A story told through colours and music, GRIS might have been one of the most heavily art-inspired titles of 2018, but was it as good to play as it was to look at?

A unique premise masquerading as a beautiful-looking game world, GRIS was truly a surprise on launch, with an in-built emotional journey that players can’t help but feel invested in. But was it all it could have been?

What is GRIS?

The launch title for the Barcelona-based Nomada Studios, the idea of GRIS was born from the studio’s developers wishing to make something entirely different from the AAA titles that launched their careers, with local artist Conrad Roset serving as the artistic and style inspiration for this title.

In the world of indie development, ‘games as art’ is bandied about a lot for just about any title that has a unique premise or daring design streak. But when it comes to GRIS, the stylistic choices and gameplay of the title were directly inspired by the visual identity of Roset, making it more worthy of the banner than many other indie hits.

You play as the namesake of the game, a girl named Gris, who awakens to the stone ruins of a colourless world. With very little introduction and not much by way of storytelling, you’re thrown into this stark landscape and given freedom to learn and understand the games controls organically, rather than via tutorials or active guidance.

Gris 1

How do you play GRIS?

Part platformer and part open-ended exploration, the gameplay of GRIS will be familiar to players of more old-school game genres, with a focus on simplistic climbing and the occasional puzzle to keep gameplay fresh. Each unique level or space requires the evolution of skills or development of new gameplay mechanics to overcome.

As more and more complex gameplay comes into play, from the use of changing environments to areas where you’re quite literally flipped on your head, you soon find yourself even more immersed in the unique and ever-changing world, with progression making such a difference to the landscape that you often find yourself trying to head back to past areas to see how they’ve changed.

It’s no mistake that many players have compared the more exploration and connection-building type of gameplay to previous beloved title Journey, because this is another title where it truly feels like you’re progressing in order to learn more about the story as opposed to for any other sense of accomplishment.

Gris 2

What makes GRIS unique?

One of the main things that appeals to the indie audience when it comes to GRIS is its complete and utter dedication to all things beautiful. There’s barely a moment that passes in the game where something visually stunning isn’t happening, with something new and different around every corner to invest your attention in.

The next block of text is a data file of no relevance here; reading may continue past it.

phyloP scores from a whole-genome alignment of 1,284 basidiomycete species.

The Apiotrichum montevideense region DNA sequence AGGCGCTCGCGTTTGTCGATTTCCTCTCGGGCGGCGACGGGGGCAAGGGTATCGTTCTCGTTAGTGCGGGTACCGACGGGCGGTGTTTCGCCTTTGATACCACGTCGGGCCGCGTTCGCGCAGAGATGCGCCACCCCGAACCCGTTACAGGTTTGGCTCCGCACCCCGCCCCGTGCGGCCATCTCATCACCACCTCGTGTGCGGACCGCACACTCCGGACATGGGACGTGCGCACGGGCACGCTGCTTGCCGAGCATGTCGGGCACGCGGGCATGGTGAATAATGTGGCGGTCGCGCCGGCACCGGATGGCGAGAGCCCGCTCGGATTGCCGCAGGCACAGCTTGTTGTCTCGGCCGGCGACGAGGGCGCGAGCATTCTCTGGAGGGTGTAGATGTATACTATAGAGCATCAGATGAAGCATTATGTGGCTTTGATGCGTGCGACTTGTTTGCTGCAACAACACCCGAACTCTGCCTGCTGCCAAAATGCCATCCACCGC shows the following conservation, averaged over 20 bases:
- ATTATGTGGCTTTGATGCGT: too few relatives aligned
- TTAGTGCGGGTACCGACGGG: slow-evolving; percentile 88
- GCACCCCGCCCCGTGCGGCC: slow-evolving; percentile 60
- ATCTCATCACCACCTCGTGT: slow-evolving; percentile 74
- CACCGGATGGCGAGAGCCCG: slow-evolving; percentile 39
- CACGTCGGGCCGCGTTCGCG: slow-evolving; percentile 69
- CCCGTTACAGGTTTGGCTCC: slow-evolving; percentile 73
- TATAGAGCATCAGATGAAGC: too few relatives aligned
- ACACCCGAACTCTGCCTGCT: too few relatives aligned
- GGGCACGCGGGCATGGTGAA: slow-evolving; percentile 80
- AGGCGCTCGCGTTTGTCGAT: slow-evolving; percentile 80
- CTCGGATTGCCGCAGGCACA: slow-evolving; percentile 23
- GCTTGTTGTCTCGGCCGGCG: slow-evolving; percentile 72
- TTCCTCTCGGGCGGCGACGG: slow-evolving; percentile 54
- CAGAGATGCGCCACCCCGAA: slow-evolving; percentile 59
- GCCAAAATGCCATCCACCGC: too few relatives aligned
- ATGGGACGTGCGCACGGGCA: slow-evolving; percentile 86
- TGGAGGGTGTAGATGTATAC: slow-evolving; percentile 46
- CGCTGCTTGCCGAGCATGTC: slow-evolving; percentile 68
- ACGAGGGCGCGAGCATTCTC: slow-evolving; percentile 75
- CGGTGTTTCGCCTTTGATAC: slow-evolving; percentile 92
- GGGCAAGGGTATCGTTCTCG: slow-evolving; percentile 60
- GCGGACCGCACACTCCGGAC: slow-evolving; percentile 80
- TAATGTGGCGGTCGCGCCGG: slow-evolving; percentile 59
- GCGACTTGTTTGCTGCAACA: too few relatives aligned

Add to that a wonderfully complex and well-designed soundtrack by Berlinist, that’s sure to be at the top of many player’s Spotify lists, and you’ve soon created the perfect storm of atmosphere that can leave your hair standing on end during certain segments of the average playthrough.

While GRIS doesn’t really do anything new when it comes to its platform-style and puzzle-heavy gameplay, at its heart it does offer a truly unique experience. It’s difficult to not feel some sort of emotional connection when playing or watching the title, from heart-wrenching chase sequences to mournful scenes that you can’t help but be drawn in to.

Gris 3

Should you buy GRIS?

While there are many good points to the title, the speed of gameplay is probably one of my least favourite parts of the game. GRIS gets more and more slow-paced as you travel onward, which may be a stylistic choice by the developers but can sometimes err on the side of frustrating.

While for some this slowing progression might naturally feel like a lead-up to the endpoint of the title, for others the lack of signposting and difficulty in progression can often feel a little pointless. Add in a small to medium dose of backtracking, and the title may not be everyone’s cup of tea.

GRIS is, in its essence, an experience as much as it is a game to pick up and play – and seeing everything for the first time is what makes each moment feel that bit more special. Because of this, and despite the short run time of the game, replayability just isn’t as feasible as with other titles. It’s near-impossible to catch that same magic twice.

However, if you have a love for indie gems that can make you actively feel something for a complete abstract character, and you love the aesthetics of GRIS as a whole, then this title is absolutely worth adding to your collection – for the visuals alone.

There’s something highly satisfying about the way the world is built, and the interactions your character, Gris, has with every object and item is filled with nuance and careful game design. Combine that was the stellar soundtrack, and you’ll find yourself disappointed that you can’t experience the game once more with fresh eyes.

GRIS is available now for the Switch, PC and MacOS.



Author's rating

Overall rating

The good
  • One of the most beautiful-looking games on the market to date
  • A unique premise and subtle storytelling that requires true investment to comprehend
  • Excellent choice of soundtrack that brings atmosphere and appeals to the game
The bad
  • A short experience with little replayability overall
  • Tried and true platforming and puzzle-solving gameplay formulas with little new to add
  • Lack of signposting in some difficult sections can be frustrating and result in backtracking
About author

Harriet Swartout-Phipson

Creative Digital Copywriter by day, Indie game fan by night. Give me a rogue-like, simulator or RPG to play and I'm happy.

  • Drunkfu1

    4th March 2019

    I recall seeing this advertised on the last GDQ, it looked very interesting.


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